As a result of information obtained in connection with the ongoing SEC and DOJ investigations, we concluded in March 2003, that we would restate our consolidated financial statements to, among other things, reflect revenue on sales to our distributors for 1998 through 2000 on a sell-through basis (which is how we reported sales to distributors since the beginning of 2001).
      The filing of our restated consolidated financial statements in October 2003 did not resolve the pending SEC inquiry or DOJ investigation into our accounting practices. We are engaged in ongoing discussions with, and continue to provide information regarding our consolidated financial statements for calendar year 2000 and prior periods. The resolution of the SEC inquiry and DOJ investigation into our prior accounting practices could involve the imposition of fines or penalties or other remedies.
Critical Personnel May Be Difficult to Attract, Assimilate and Retain.
      Our success depends in large part on our ability to attract and retain senior management personnel, as well as technically qualified and highly-skilled sales, consulting, technical and marketing personnel. Personnel related issues include:
Competition for Personnel; Need for Competitive Pay Packages
      Competition for qualified individuals in our industry is intense. To attract and retain critical personnel, we believe that we must maintain an open and collaborative work environment. We also believe we need to

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provide a competitive compensation package, including stock options. Increases in shares available for issuance under our stock option plans require stockholder approval. Institutional stockholders, or our other stockholders generally, may not approve future requests for option pool increases. For example, at our 2003 annual meeting held in December 2003, our stockholders did not approve a proposed increase in shares available for grant under our employee stock option plans. Additionally, beginning in July 2005, accounting standards will require corporations to include a compensation expense in their statement of income relating to the issuance of employee stock options. As a result, we may decide to issue fewer stock options, possibly impairing our ability to attract and retain necessary personnel. Conversely, issuing a comparable number of stock options could adversely impact our results of operations when compared with periods prior to the effectiveness of these new rules.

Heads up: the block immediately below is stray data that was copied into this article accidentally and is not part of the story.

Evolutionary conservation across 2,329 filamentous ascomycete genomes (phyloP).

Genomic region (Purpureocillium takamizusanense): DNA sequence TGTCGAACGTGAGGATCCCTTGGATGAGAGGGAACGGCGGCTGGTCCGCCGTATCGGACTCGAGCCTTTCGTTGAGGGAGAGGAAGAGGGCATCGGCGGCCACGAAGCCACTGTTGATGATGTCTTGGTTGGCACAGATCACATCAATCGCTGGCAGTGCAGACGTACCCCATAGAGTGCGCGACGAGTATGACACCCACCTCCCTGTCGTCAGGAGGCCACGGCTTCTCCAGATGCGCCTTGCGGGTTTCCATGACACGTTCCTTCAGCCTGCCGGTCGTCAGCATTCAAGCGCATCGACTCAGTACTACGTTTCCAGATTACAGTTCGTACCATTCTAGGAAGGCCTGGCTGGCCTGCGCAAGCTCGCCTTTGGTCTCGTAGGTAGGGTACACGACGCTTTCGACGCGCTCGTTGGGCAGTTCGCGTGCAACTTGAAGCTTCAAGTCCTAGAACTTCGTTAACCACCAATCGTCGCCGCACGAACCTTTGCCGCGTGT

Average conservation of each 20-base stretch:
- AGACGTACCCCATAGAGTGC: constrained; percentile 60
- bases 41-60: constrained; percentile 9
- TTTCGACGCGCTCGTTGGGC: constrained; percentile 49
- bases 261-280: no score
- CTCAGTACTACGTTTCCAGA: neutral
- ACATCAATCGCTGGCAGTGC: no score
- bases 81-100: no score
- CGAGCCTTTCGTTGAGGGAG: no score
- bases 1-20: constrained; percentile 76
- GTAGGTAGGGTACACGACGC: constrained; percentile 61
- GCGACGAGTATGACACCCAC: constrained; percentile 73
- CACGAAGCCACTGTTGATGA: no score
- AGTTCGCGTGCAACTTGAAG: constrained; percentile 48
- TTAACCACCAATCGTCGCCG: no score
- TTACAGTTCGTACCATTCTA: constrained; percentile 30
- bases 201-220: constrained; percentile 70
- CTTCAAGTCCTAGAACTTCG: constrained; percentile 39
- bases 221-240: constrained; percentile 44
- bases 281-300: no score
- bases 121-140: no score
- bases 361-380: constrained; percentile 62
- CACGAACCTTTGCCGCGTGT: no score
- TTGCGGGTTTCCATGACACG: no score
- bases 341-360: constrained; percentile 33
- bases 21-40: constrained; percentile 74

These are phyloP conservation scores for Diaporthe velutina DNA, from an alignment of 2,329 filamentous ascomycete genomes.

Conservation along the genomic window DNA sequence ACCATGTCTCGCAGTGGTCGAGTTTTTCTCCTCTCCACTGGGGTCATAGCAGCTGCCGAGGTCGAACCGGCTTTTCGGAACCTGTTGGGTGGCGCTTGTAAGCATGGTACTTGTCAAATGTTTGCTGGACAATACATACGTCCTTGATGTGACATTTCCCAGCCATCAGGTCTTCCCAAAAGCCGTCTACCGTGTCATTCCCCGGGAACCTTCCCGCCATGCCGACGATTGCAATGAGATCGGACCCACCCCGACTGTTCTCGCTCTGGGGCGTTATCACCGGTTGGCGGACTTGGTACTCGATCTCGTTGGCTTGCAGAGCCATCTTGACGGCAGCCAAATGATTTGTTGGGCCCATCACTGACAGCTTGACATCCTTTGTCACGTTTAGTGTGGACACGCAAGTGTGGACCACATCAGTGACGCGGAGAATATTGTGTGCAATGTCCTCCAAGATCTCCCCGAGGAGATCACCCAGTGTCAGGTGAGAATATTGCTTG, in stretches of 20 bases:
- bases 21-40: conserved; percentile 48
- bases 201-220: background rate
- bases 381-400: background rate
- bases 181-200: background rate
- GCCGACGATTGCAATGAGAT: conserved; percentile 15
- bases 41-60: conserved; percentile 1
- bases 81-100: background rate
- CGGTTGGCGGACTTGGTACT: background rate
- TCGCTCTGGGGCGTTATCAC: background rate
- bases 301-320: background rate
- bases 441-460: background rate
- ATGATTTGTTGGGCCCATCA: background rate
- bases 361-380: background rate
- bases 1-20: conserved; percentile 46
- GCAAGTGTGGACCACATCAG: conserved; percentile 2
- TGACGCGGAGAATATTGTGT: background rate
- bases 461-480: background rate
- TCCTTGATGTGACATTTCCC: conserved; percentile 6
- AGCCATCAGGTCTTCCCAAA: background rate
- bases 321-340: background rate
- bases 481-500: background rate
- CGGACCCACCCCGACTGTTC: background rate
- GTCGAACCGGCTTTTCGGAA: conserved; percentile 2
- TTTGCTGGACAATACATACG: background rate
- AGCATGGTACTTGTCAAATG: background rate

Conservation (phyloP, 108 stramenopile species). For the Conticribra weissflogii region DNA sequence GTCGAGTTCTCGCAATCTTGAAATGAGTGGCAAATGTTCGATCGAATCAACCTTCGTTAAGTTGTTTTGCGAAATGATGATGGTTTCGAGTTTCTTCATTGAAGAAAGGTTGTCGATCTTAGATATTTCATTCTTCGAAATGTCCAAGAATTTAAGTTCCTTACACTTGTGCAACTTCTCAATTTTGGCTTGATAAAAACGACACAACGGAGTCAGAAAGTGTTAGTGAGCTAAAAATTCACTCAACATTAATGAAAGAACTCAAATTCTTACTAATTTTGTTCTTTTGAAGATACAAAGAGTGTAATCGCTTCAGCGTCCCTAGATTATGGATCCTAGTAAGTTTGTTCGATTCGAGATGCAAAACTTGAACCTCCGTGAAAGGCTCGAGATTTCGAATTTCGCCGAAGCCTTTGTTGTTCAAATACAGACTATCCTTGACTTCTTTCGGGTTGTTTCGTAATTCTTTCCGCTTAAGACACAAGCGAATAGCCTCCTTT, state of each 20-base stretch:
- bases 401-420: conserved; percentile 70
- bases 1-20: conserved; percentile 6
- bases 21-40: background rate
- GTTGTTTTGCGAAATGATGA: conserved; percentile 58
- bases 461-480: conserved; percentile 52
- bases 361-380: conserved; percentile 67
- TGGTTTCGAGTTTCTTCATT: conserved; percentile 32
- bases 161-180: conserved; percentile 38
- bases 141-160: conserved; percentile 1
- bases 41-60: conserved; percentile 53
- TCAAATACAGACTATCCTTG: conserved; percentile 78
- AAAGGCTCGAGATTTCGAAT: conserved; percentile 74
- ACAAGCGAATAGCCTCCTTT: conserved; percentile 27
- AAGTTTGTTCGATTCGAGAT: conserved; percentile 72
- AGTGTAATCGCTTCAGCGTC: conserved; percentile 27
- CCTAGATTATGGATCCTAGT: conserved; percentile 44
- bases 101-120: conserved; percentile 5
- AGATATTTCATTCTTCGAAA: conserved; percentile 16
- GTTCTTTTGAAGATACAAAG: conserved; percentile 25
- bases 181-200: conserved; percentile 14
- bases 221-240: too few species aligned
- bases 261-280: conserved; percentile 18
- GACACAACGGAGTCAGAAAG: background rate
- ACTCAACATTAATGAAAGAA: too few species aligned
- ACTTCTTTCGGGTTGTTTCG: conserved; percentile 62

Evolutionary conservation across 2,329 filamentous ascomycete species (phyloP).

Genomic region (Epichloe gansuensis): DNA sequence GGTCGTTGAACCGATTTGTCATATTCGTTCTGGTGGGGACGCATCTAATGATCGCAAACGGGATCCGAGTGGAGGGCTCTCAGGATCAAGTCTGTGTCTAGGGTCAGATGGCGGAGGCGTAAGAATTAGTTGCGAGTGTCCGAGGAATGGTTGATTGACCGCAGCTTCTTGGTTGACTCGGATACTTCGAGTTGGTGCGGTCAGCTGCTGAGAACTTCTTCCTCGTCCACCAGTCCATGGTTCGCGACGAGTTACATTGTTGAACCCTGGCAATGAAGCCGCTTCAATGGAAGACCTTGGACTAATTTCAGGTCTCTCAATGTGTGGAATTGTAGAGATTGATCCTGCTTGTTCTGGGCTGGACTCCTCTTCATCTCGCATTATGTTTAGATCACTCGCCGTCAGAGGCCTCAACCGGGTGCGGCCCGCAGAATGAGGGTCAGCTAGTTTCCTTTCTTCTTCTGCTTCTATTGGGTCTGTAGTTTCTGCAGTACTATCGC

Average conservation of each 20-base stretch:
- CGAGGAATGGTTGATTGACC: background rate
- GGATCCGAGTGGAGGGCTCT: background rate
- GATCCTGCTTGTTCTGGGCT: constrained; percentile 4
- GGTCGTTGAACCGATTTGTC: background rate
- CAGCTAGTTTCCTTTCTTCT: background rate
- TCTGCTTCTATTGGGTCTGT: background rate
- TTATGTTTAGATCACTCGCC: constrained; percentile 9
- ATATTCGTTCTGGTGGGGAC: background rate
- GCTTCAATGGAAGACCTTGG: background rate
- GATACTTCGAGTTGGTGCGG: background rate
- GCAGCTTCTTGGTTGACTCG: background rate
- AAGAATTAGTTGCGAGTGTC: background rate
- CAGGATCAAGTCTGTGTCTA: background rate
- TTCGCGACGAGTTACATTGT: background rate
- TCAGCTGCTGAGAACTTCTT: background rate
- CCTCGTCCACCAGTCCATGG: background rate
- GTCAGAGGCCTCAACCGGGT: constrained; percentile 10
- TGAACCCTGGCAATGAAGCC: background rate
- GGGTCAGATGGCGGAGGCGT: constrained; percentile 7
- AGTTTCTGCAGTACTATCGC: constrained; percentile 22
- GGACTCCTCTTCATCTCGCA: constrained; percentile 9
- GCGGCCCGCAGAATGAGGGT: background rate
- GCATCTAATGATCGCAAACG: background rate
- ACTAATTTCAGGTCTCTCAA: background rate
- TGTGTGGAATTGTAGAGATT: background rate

Impact of Personnel Reductions
      In recent periods, we have sought to rationalize the size of our employee base (including through the Sniffer sale). On December 31, 2004, we had approximately 2,950 employees, down from approximately 3,800 and 3,700 at the end of 2002 and 2003, respectively. Reductions in personnel, including as a result of the Sniffer sale, may harm our business, employee retention or our ability to attract new personnel by, among other things, reducing overall employee morale, requiring remaining personnel to perform a greater amount of, or new and different, responsibilities or result in the loss of personnel otherwise critical to our business.
Reduced Productivity of New Hires; Senior Management Additions
      Notwithstanding our ongoing efforts to reduce our general personnel levels, we continue to hire in key areas and have added a number of new employees in connection with our IntruVert, Entercept and Foundstone acquisitions and increased hiring activities in India. We increased our hirings in Bangalore, India in connection with the relocation of a significant portion of our research and development operations to India.
      Several members of our senior management were only added in the last year, and we may add new members to senior management. In January 2005, we hired Eric Brown as our new executive vice president and chief financial officer, and in 2004, we promoted Jake Pyles to the position of vice president of finance. In June 2004, we promoted Christopher Bolin to the position of executive vice president and chief technology officer.